Chance, not natural selection, best explains why the modern human skull looks so different from that of its Neanderthal relative, according to a new study led by Tim Weaver, assistant professor of anthropology at UC Davis.

Neanderthals more advanced than previously thought

Sep 21, 2010

For decades scientists believed Neanderthals developed `modern' tools and ornaments solely through contact with Homo sapiens, but new research from the University of Colorado Denver now shows these sturdy ...

Study finds Neanderthals ate their veggies

Dec 27, 2010

A US study on Monday found that Neanderthals, prehistoric cousins of humans, ate grains and vegetables as well as meat, cooking them over fire in the same way homo sapiens did.

Scientists redate Neanderthal fossils

Jan 05, 2006

Scientists say two Neanderthal fossils excavated from Vindija Cave in Croatia in 1998 may be 3,000-4,000 years older than originally thought.

Recommended for you

Remains of French ship being reassembled in Texas

Oct 24, 2014

A frigate carrying French colonists to the New World that sank in a storm off the Texas coast more than 300 years ago is being reassembled into a display that archeologists hope will let people walk over ...

User comments : 6

Adjust slider to filter visible comments by rank

Display comments: newest first

xznofile
1 / 5 (1) Jan 17, 2011
is it possible that wider faces were evolved to contain bigger sinuses? that could explain the relative similarity between face sizes & sinuses
natetuvkok
not rated yet Jan 18, 2011
or the sinuses were developed for a warmer climate than the place they died in,its hard to tell evolution takes so long compared to what we know as a whole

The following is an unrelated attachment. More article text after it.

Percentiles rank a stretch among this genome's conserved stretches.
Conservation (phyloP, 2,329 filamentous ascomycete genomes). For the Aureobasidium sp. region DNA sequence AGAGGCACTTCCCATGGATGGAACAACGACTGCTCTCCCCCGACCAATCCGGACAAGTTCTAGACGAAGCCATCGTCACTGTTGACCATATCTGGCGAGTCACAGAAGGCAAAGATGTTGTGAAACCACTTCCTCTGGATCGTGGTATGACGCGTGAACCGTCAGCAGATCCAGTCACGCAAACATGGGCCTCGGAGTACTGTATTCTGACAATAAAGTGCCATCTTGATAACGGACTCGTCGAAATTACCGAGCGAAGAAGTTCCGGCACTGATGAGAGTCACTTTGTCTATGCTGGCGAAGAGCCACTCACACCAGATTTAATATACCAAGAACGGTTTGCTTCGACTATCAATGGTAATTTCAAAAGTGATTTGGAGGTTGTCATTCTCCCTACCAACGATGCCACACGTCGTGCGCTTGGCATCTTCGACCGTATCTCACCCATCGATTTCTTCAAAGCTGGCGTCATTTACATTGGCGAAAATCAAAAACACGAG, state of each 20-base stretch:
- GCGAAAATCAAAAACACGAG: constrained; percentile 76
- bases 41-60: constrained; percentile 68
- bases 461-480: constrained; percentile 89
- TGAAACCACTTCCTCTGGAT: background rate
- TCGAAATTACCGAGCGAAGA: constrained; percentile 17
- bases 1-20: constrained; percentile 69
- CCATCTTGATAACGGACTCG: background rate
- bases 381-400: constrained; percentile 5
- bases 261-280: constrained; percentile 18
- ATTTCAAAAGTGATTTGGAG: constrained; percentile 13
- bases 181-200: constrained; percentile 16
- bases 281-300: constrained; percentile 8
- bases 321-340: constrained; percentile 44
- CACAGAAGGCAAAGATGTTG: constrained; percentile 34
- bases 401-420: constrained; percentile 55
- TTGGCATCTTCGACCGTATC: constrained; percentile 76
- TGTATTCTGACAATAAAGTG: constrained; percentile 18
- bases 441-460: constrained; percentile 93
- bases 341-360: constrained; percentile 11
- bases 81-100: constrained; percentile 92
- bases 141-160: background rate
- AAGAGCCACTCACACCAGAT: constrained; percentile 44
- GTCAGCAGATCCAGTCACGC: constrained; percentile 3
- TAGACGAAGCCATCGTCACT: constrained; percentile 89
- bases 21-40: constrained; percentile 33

natetuvkok
not rated yet Jan 18, 2011
time compared to evolution, we just don't know it all yet lol
444
not rated yet Jan 18, 2011
When they made the facial sinus comparison did they use Caucasian Europeans who themselves may be cold adapted? I suggest they make the comparison using Negroes too, who come from tropical Africa and probably are not cold adapted. Also European may have Neanderthal or other cold climate archaic genes in them where as Negroids may not.
Terrible_Bohr
not rated yet Jan 18, 2011
When they made the facial sinus comparison did they use Caucasian Europeans who themselves may be cold adapted? I suggest they make the comparison using Negroes too, who come from tropical Africa and probably are not cold adapted. Also European may have Neanderthal or other cold climate archaic genes in them where as Negroids may not.

It says in the article that the sample skulls were from Lithuania, dated from 300 - 1500 years old.

I really doubt most Europeans would have cold-adpated sinuses, though, given the contrast of the present climate from the last glacial period.
Razna
not rated yet Jan 21, 2011
Paleoanthropologists already have determined that the direction of evolution was from large faces (implying large sinuses) in archaic populations to small faces (implying small sinuses) in modern populations. All earlier hominins have relatively large faces compared to modern humans.